What is your Potential?
On September 7, 2016 | 0 Comments

Thoughts by Mark Erwin on the importance of your Intellectual and Emotional Potential, from his latest book. What are your thoughts?  Have you ever thought about your potential in this way?

What is Your Intellectual Potential?

Most people have no idea of their innate intelligence. The usual form for measuring cognitive ability is the Intelligence Quotient (IQ) study. The classical IQ examination measures several factors of intelligence, namely logical reasoning, math skills, language abilities, spatial relations skills, knowledge retained and the ability to solve novel problems. Several websites have IQ measurement tools worth taking as a starting point. But beware, Edward De Bono, a leading authority in the field of creative thinking and the teaching of thinking as a skill, states, “Many highly intelligent people are poor thinkers. Many people of average intelligence are skilled thinkers. The (horse) power of a car is separate from the way the car is driven.”

What is your Emotional Potential?

Do you control your emotions or do your emotions control you? There is now a way to measure your Emotional intelligence (EI). According to writer and educator Kendra Cherry,[i] this refers to the ability to perceive, control and evaluate emotions. Research suggests that emotional intelligence can be learned and strengthened. The ability to express and control our emotions is important.  So is our ability to understand, interpret, and respond to the emotions of others. Psychologists refer to this ability as emotional intelligence (EI). ”

The best seller Emotional Intelligence: Why It Can Matter More Than IQ [ii] by Dr.Daniel Goleman, a Harvard-educated psychologist and two-time Pulitzer Prize nominee, offers startling insight into our “two minds”—the rational and the emotional—and how they together shape our destiny.

The study of emotional intelligence came into the mainstream of mental evaluation in the 1990s, it helped explain why people with average IQs can and do outperform those with the higher IQs. Research now points to emotional intelligence as a critical factor necessary for exceptional success. Emotional intelligence affects how we manage behavior, navigate social complexities, and make personal decisions that achieve positive results. It consists of a flexible set of skills that can be acquired and improved with practice. Although some people are naturally more emotionally intelligent than others, you can develop high emotional intelligence even if you aren’t born with it.[iii]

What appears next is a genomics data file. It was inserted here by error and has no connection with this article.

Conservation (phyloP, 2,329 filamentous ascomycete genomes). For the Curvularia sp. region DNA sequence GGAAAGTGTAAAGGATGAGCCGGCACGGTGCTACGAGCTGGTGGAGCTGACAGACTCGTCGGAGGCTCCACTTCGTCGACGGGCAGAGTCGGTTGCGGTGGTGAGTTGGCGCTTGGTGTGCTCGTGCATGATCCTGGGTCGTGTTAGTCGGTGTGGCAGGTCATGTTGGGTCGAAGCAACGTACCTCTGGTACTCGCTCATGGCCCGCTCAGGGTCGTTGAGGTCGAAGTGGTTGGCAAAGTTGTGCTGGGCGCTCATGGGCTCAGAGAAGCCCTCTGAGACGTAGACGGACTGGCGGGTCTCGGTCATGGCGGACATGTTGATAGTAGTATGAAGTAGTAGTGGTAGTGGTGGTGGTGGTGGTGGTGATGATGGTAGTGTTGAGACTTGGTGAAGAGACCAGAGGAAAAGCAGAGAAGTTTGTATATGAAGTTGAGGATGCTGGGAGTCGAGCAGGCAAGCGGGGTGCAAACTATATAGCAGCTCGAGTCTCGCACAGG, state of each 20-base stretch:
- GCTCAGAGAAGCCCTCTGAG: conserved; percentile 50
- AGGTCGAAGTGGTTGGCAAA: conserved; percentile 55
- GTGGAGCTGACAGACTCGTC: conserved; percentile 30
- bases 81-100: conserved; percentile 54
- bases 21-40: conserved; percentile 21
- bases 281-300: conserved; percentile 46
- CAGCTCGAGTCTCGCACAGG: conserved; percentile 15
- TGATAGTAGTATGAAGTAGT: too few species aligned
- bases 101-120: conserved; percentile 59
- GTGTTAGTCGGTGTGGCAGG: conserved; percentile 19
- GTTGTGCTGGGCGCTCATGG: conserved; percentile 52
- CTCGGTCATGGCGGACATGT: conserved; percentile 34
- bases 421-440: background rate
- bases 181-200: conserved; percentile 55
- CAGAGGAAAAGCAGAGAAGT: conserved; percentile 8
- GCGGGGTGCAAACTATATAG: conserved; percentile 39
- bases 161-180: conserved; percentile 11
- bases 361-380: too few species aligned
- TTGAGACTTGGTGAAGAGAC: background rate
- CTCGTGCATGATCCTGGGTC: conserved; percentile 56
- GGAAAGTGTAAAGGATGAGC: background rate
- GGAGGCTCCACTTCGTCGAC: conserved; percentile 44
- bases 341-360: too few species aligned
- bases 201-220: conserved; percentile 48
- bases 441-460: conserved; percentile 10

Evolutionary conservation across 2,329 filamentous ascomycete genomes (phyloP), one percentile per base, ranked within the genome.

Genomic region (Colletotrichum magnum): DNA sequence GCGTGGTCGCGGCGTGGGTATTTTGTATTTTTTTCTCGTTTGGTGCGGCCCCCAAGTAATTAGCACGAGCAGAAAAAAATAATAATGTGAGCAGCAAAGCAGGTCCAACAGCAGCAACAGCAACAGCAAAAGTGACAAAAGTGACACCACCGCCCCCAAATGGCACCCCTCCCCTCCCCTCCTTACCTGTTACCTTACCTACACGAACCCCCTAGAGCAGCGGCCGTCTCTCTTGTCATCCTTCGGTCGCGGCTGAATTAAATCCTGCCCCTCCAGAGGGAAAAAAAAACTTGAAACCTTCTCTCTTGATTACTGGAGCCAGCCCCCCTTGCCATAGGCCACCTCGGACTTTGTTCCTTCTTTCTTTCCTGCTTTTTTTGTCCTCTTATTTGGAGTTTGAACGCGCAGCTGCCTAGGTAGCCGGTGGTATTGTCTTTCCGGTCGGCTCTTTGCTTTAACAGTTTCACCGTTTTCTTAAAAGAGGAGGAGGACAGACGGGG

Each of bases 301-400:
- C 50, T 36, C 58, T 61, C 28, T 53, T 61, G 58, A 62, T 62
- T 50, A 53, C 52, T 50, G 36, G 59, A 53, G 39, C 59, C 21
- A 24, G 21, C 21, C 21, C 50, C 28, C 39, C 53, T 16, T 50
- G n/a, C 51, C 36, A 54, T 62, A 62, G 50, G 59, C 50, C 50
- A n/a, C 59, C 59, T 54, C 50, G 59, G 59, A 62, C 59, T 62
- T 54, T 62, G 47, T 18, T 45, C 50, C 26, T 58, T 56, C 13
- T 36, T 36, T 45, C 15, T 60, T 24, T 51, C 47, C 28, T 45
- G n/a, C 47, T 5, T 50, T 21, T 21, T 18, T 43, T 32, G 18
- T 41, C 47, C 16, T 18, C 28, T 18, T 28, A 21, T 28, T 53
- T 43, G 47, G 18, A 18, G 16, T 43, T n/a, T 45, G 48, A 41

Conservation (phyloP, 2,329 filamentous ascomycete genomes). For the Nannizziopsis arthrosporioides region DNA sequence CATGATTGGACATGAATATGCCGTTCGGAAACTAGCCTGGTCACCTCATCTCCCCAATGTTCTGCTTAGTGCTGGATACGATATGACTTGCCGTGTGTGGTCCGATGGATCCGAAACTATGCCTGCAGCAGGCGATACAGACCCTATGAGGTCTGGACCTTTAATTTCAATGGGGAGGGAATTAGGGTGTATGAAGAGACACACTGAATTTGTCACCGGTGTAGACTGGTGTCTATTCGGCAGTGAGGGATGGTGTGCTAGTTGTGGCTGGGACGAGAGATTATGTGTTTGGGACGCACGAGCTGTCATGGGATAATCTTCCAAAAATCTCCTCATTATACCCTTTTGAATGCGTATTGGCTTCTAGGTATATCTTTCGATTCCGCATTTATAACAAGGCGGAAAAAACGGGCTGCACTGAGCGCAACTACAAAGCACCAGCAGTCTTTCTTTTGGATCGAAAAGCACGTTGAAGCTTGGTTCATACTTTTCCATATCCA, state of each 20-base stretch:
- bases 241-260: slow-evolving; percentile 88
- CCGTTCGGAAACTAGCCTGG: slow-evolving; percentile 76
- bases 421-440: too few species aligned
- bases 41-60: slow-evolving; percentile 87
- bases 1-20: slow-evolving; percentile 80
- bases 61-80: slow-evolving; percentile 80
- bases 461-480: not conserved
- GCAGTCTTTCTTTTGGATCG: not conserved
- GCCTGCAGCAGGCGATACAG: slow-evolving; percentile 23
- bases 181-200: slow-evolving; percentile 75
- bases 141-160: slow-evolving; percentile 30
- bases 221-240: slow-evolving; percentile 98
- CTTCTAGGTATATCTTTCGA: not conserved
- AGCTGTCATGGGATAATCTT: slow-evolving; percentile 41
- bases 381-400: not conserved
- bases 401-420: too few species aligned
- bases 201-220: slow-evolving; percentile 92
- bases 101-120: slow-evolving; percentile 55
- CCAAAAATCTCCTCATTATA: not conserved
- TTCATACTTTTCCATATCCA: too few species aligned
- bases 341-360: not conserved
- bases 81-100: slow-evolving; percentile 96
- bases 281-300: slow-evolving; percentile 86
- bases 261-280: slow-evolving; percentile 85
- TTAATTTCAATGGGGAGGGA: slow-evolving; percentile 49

Emotional intelligence testing measures two primary areas of competence: personal and social.

Personal competence is self-awareness and self-management skills, which focus on you individually and is your ability to stay aware of your emotions and manage your behavior and tendencies. Self-Awareness is the ability to accurately perceive your emotions and stay aware of them as they happen. Self-Management is the ability to use awareness of your emotions to stay flexible and positively direct your behavior.

Social Competence is made up of social awareness and relationship management skills. It is your ability to understand other people’s moods, behavior, and motives in order to improve the quality of your relationships.

Social Awareness is the ability to accurately pick up on emotions in other people and understand what is really going on. Relationship Management is your ability to use awareness of your emotions and the others’ emotions to manage interactions successfully. A number of indicators have been developed over the years to measure emotional intelligence.[iv]

Peter Salovey and John D. Mayer are leading researchers in the field of emotional intelligence. In their article “Emotional Intelligence[v],” they define emotional intelligence as, “the subset of social intelligence that involves the ability to monitor one’s own and others’ feelings and emotions, to discriminate among them and to use this information to guide one’s thinking and actions.”

 


[iii] Travis Bradberry and Jean Greaves, Emotional Intelligence 2.0, TalentSmart, 2009

[v] Salovey & Mayer on Emotional Intelligence (1990)

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